The EU x ACT Initiative

Category of the action

Reducing emissions from electric power sector.

What actions do you propose?

The EU x ACT Initiative advocates the use of a bridge technology, instead of directly transitioning to a 100%-renewable energy mix. This has to do with the low energy density of renewable energies: it will take a substantial amount of time to build the renewable energy infrastructure necessary to meet 100% of energy demands. During this construction phase, the EU mustn’t rely on fossil fuels. Hence, a transition fuel is needed. The EU x ACT Initiative encourages the use of nuclear energy as a bridge technology, as opposed to natural gas, for two reasons. Firstly, nuclear fission emits extremely low levels of GHGs during operation, while the combustion of natural gas emits 56.1 kilograms of CO2 per GJ (Volker). If the EU wants to adhere to the RCP2.6 pathway, it must phase out all fossil fuels, even those with lower levels of carbon dioxide emissions. Secondly, in numerous European countries, the extraction of gas from shale gas basins is banned. These legal restrictions complicate a gas-based transition to renewable energies. Therefore, the EU x ACT Initiative foresees the use of nuclear fission technology as a bridge fuel, due to its low carbon footprint and the number of already-existent nuclear power plants in Europe.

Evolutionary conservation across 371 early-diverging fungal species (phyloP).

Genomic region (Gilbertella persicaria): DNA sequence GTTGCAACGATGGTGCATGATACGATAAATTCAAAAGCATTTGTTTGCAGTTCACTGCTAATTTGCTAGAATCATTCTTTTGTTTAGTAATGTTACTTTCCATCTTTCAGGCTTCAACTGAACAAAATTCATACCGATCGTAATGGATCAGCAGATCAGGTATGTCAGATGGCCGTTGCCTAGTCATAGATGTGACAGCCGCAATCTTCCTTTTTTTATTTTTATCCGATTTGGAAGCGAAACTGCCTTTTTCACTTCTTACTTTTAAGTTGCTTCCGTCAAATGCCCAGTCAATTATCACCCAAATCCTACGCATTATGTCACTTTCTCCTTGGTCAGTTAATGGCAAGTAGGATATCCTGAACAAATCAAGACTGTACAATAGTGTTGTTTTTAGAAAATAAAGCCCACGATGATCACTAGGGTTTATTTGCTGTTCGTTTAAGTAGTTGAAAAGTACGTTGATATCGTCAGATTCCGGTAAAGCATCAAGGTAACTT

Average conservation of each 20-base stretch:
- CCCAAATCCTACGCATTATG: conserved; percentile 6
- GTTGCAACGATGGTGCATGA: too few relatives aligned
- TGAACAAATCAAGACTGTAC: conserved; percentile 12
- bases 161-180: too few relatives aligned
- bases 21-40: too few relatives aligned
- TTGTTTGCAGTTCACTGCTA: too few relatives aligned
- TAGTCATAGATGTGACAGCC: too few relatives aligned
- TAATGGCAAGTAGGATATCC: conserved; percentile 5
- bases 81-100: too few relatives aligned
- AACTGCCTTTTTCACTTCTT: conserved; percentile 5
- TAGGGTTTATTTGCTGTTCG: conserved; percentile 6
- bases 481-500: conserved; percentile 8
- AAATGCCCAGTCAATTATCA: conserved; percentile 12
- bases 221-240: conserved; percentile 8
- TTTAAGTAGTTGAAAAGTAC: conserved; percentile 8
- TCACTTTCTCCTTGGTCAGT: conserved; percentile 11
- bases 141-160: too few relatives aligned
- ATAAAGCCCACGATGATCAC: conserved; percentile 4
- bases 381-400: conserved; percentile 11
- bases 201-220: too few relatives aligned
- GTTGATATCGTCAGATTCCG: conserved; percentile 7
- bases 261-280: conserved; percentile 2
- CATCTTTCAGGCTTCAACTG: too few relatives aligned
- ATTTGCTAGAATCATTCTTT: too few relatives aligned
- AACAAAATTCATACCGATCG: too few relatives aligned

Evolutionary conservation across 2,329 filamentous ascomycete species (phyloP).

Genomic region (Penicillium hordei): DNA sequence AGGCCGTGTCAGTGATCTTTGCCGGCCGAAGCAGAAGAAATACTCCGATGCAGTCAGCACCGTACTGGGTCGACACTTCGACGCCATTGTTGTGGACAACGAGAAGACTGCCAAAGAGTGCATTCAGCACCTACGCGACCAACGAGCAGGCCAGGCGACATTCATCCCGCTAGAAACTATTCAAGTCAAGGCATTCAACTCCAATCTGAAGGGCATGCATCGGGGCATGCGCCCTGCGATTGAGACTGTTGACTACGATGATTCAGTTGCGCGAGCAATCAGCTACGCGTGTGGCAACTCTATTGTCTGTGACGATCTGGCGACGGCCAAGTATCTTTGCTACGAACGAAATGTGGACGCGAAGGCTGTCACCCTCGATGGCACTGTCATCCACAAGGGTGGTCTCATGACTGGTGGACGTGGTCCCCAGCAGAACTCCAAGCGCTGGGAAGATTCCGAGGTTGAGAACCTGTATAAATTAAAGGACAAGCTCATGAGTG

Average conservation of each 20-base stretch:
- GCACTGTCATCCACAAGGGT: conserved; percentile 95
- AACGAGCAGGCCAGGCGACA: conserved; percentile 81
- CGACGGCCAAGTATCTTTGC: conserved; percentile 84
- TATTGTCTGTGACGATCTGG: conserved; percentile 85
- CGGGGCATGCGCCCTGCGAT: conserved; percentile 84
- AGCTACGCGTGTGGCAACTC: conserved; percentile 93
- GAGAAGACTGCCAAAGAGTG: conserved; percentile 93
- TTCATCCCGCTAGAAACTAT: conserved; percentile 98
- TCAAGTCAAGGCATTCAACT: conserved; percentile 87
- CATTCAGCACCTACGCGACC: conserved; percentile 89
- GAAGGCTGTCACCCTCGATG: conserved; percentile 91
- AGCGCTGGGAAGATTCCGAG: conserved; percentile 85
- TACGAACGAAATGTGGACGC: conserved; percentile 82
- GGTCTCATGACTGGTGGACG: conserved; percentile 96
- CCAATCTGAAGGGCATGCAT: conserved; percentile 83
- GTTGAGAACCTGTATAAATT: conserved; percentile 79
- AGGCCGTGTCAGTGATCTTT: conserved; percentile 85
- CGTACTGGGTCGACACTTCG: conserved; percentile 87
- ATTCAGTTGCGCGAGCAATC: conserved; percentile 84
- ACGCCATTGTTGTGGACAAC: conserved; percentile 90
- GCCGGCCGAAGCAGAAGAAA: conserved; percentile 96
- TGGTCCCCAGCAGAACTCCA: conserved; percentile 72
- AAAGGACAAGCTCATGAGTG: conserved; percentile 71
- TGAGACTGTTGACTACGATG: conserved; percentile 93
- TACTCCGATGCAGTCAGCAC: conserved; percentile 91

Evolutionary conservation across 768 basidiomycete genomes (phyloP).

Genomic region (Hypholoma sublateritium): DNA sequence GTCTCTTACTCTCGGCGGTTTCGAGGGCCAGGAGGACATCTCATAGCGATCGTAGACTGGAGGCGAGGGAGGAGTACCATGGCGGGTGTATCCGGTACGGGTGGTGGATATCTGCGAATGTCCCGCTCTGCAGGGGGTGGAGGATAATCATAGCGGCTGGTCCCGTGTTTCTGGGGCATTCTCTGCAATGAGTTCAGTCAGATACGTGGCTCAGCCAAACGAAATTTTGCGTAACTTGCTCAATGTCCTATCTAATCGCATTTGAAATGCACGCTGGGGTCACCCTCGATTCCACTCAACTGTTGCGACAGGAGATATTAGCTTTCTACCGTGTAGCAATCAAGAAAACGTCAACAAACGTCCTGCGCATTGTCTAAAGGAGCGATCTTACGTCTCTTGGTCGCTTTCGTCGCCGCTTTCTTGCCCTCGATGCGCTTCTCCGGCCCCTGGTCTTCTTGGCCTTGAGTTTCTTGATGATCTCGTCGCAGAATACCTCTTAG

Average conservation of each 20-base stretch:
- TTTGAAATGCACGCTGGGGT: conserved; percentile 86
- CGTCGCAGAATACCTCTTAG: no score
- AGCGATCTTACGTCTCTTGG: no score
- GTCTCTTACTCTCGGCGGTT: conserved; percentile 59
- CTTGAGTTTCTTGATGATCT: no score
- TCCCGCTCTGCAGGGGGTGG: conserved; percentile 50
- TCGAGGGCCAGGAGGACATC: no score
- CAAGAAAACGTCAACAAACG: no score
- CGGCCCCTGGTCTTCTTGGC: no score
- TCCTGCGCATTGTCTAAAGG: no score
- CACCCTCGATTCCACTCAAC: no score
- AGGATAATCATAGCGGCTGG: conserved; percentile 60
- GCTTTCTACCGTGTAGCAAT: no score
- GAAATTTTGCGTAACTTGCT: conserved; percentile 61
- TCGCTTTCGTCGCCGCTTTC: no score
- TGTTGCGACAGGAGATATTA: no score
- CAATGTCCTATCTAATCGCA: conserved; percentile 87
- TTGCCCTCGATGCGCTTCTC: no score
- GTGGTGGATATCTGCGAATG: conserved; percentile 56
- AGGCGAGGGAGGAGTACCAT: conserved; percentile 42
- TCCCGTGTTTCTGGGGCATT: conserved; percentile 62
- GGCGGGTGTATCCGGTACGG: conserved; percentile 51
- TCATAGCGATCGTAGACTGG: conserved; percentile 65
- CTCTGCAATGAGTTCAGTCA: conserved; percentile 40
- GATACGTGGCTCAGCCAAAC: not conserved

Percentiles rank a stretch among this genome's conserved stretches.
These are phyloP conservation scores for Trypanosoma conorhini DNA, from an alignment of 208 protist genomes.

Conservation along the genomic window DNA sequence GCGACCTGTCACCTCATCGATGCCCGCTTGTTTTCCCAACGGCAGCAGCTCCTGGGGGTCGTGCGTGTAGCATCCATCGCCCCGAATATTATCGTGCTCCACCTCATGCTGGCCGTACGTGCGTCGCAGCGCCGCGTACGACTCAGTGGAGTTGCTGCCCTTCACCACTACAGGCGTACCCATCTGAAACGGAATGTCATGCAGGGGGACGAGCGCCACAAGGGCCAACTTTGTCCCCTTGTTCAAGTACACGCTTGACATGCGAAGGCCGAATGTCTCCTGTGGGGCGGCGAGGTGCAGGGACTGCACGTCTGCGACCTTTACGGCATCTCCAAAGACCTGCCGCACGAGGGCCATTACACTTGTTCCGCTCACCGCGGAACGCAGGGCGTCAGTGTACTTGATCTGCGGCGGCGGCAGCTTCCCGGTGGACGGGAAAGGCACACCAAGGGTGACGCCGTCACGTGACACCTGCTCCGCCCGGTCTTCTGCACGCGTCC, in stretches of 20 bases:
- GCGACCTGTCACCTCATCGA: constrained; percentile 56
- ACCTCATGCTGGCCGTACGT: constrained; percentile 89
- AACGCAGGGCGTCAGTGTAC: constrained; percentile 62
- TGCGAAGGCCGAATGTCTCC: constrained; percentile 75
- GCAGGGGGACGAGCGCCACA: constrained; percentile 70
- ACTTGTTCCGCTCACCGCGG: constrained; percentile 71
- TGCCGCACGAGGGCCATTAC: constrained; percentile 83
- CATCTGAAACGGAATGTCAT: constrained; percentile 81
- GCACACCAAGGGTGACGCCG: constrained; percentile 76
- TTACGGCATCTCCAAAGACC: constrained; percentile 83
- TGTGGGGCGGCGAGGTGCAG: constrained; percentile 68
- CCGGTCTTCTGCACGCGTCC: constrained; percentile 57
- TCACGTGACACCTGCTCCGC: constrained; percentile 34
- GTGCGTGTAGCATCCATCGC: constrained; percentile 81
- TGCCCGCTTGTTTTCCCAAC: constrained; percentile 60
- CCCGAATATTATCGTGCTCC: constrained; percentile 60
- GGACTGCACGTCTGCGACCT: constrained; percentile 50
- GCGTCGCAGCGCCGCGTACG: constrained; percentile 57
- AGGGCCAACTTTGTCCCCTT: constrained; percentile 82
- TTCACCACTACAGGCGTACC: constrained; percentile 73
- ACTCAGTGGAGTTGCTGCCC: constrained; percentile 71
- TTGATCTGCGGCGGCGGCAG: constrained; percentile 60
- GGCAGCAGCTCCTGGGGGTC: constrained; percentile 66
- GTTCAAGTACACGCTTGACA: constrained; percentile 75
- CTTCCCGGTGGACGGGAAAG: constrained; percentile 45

The first and second pillars of the EU x ACT Initiative are modeled after a German policy plan proposed in October 2010. Had this plan been implemented, the lifetimes of existing nuclear power plants in Germany would have been prolonged by 12 years (until 2036) and a nuclear fuel tax would have been imposed to finance the transition to a 100%-clean energy mix (World Nuclear Association).